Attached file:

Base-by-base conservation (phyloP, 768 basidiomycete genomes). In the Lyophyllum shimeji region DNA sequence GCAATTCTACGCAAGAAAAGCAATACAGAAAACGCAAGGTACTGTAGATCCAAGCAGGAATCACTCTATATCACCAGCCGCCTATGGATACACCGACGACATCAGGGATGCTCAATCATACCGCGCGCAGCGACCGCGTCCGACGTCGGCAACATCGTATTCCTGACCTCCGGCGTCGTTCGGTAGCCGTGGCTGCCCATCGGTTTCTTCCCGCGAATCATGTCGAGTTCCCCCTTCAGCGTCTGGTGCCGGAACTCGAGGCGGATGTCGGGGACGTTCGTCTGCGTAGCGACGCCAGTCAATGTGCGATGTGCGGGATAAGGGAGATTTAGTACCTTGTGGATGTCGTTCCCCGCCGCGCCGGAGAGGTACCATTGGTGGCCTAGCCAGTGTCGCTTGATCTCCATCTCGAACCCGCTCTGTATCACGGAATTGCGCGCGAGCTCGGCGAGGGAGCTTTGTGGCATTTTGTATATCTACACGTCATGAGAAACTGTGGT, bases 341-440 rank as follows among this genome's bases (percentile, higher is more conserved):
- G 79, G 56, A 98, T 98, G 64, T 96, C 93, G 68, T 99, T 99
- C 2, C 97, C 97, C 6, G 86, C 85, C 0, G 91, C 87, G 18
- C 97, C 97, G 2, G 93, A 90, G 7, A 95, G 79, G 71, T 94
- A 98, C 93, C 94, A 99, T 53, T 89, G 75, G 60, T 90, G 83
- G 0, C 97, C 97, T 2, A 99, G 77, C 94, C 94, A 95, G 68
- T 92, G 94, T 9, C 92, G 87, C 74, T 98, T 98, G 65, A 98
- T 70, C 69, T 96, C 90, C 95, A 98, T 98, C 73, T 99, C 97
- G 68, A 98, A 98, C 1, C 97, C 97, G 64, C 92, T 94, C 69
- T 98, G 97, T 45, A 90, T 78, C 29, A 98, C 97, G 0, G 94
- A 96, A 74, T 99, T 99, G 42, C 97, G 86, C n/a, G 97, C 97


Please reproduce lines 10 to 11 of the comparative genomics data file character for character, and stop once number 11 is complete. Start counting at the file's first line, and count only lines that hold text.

- T 98, G 97, T 45, A 90, T 78, C 29, A 98, C 97, G 0, G 94
- A 96, A 74, T 99, T 99, G 42, C 97, G 86, C n/a, G 97, C 97